Duranty’s nonsense was an example of what would today be called fake news. Far too close to a Soviet leadership which had orchestrated the famine in order to kill the very idea of Ukraine, and to bury it alongside the millions who died, he would later be disowned by The New York Times, which called his Moscow dispatches “some of the worst reporting ever to appear in this newspaper.” His Pulitzer Prize however, awarded in 1932, was never revoked.

A month after Duranty’s scurrilous slander, Jones published a strong defence of his piece:

“My first evidence was gathered from foreign observers. Since Mr Duranty introduces consuls into the discussion, a thing I am loath to do, for they are official representatives of their countries and should not be quoted, may I say that I discussed the Russian situation with between twenty and thirty consuls and diplomatic representatives of various nations and that their evidence supported my point of view. But they are not allowed to express their views in the press, and therefore remain silent.

“Journalists, on the other hand, are allowed to write, but the censorship has turned them into masters of euphemism and understatement. Hence they give ‘famine’ the polite name of ‘food shortage’ and ‘starving to death’ is softened down to read as ‘widespread mortality from diseases due to malnutrition’. Consuls are not so reticent in private conversation.”

George Orwell

One of those intellectuals who did believe Jones’ reports was George Orwell, who later admitted that his damning indictment of the Soviet Union, Animal Farm, was in part inspired by the awful truths Jones had revealed. Indeed, Holland’s film opens with a shot of Orwell at work on the novel, and his growing disenchantment with Stalinism forms an arc across the entire, epic film (it runs for two and a half hours).

“A picture with sinew and strength,” wrote Peter Bradshaw in the Guardian. “James Norton brings his A-game to this film, giving a muscular, sympathetic performance as Jones.”

“Holland shows the desperate desire to believe in Stalin; many intellectuals longed for him to be the antidote to Hitler and simply did not want to believe that his policies had caused such horror,” wrote Emma Jones for the BBC, while in Variety, Guy Lodge remarked: “Mr Jones gets better and more soul-stirring as it goes along.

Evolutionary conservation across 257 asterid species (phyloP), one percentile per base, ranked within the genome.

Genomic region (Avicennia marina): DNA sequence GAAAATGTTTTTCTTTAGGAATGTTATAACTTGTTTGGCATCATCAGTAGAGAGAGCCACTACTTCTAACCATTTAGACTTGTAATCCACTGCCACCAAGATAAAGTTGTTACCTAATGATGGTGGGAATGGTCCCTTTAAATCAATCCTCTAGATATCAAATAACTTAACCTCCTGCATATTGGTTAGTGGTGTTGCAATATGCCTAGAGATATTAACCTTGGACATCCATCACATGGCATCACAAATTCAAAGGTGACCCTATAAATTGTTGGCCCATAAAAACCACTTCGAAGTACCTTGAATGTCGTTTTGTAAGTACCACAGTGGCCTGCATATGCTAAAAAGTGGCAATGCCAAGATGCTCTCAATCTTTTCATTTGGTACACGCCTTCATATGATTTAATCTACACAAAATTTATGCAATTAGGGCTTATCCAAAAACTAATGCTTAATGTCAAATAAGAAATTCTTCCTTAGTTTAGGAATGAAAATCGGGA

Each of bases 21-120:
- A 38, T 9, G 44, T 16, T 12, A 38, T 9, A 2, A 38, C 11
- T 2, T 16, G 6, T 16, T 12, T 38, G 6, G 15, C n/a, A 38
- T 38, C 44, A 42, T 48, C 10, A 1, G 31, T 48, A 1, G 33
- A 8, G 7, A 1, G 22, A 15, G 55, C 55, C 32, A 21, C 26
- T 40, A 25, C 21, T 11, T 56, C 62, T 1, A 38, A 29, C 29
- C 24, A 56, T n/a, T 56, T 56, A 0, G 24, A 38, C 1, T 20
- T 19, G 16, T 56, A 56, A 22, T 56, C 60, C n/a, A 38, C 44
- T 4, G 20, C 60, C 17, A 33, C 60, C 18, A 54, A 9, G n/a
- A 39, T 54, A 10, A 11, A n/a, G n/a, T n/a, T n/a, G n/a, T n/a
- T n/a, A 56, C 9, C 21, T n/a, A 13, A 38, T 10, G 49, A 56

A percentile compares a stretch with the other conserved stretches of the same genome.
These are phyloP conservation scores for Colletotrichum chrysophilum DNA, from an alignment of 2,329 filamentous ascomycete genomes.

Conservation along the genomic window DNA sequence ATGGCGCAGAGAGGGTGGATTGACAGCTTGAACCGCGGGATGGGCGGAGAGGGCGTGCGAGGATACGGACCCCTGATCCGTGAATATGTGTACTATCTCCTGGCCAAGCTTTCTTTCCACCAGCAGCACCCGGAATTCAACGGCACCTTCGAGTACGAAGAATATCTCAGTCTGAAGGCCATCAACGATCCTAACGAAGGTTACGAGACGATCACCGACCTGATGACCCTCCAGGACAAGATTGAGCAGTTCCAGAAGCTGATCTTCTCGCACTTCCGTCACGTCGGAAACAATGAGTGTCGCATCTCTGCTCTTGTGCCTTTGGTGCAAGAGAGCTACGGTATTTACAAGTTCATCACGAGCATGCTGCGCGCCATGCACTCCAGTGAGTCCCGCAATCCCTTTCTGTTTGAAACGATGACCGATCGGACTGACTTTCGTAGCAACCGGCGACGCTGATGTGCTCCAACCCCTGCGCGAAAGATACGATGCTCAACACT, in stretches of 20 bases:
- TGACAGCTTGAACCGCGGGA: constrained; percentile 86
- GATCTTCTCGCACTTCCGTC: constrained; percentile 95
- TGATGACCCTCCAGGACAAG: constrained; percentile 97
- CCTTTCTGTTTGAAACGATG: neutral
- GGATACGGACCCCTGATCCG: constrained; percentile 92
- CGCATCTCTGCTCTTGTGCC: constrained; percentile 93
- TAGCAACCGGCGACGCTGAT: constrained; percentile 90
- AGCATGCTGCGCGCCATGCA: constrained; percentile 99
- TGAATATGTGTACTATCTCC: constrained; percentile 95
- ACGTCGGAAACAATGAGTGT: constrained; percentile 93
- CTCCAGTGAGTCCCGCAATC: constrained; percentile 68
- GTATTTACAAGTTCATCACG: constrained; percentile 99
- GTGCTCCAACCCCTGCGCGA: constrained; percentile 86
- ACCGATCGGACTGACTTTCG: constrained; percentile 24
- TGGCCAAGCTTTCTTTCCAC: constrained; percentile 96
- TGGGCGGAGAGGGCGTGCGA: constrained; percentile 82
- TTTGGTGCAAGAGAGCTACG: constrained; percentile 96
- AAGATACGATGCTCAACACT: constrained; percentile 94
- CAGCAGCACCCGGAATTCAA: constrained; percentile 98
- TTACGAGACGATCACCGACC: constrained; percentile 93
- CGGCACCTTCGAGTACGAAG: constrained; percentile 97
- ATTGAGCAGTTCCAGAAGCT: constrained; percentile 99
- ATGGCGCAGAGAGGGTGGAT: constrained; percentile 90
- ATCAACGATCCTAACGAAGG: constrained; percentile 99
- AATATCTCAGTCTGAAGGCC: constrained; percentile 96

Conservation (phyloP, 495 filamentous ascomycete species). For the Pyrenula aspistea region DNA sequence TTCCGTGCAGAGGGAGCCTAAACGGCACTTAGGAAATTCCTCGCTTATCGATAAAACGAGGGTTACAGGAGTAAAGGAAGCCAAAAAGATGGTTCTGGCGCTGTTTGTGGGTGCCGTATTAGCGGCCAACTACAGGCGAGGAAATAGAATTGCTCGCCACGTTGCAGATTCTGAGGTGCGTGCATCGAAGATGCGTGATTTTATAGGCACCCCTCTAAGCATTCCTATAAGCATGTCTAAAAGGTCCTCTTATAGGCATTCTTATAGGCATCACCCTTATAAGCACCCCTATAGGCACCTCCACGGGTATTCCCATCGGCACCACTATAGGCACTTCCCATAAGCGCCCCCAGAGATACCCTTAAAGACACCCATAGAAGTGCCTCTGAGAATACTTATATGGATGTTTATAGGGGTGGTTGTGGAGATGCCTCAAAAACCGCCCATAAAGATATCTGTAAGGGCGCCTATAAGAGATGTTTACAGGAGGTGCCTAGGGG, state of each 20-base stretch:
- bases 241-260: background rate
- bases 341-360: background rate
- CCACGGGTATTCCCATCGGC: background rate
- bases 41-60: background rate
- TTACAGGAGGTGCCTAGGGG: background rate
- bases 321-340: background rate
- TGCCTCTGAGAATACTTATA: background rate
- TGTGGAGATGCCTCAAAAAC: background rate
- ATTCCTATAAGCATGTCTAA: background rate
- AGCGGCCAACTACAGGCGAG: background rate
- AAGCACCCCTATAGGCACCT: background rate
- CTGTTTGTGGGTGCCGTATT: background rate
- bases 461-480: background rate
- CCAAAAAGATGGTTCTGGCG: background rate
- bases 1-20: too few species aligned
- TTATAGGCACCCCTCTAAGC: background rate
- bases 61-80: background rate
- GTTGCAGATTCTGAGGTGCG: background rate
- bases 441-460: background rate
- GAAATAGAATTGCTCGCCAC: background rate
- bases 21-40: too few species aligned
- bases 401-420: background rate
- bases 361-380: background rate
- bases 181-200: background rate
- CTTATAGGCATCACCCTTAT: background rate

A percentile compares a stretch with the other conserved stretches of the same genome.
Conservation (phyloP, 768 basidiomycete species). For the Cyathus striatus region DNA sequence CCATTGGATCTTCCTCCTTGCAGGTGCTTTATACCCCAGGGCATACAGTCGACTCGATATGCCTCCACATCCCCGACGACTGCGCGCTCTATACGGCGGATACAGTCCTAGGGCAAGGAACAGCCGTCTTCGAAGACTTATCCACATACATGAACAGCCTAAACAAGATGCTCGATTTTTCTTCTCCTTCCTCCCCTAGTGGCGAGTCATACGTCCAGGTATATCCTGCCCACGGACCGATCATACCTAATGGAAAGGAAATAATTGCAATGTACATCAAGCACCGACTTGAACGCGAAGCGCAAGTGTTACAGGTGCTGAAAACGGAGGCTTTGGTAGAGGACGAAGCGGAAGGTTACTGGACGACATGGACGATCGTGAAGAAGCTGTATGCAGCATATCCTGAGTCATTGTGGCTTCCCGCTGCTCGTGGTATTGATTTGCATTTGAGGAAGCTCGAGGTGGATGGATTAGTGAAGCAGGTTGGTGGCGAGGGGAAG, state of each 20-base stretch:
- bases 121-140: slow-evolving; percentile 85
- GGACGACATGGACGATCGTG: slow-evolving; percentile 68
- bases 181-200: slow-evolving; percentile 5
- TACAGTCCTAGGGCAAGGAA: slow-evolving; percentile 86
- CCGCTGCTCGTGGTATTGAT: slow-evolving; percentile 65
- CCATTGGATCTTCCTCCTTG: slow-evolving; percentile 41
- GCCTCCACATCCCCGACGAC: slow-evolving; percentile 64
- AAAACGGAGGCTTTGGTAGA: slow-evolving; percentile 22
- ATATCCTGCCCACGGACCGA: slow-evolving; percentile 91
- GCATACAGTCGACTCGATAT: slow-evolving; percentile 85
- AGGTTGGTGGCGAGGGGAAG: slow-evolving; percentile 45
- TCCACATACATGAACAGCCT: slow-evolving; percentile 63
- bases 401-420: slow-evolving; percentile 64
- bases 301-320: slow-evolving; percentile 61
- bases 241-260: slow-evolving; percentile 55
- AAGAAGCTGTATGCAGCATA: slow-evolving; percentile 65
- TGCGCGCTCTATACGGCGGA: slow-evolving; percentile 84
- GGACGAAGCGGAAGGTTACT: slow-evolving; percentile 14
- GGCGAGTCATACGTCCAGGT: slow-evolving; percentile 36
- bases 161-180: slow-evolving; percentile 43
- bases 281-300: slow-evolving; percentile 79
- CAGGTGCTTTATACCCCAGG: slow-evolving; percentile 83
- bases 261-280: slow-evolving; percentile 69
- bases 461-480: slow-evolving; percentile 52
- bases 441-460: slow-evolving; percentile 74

After a particularly murky opening act detailing Jones’s embattled time in Britain’s foreign office, things slowly gather pace once he heads for Russia, peaking with a staggering, visceral stretch of survivalist drama in the frozen farmlands of Ukraine — where Holland’s aptitude for skin-prickling visual storytelling finally comes to the fore.”

Gareth Jones did not live to see his ground-breaking report vindicated: he was killed by bandits in Japanese-occupied China in 1935. It has long been suggested that the Soviet Union had a hand in the killing, in revenge for bringing the famine – which became known as the Holodomor, and in which more than 10 million people would eventually die – to the world’s attention.

Shortly after his death, the former British Prime Minister David Lloyd-George paid tribute to the reporter:

“That part of the world is a cauldron of conflicting intrigue and one or other interests concerned probably knew that Mr Gareth Jones knew too much of what was going on… He had a passion for finding out what was happening in foreign lands wherever there was trouble, and in pursuit of his investigations he shrank from no risk… I had always been afraid that he would take one risk too many. Nothing escaped his observation, and he allowed no obstacle to turn from his course when he thought that there was some fact, which he could obtain. He had the almost unfailing knack of getting at things that mattered.”

Photo: James Norton as Gareth Jones (Samuel Goldwyn Films)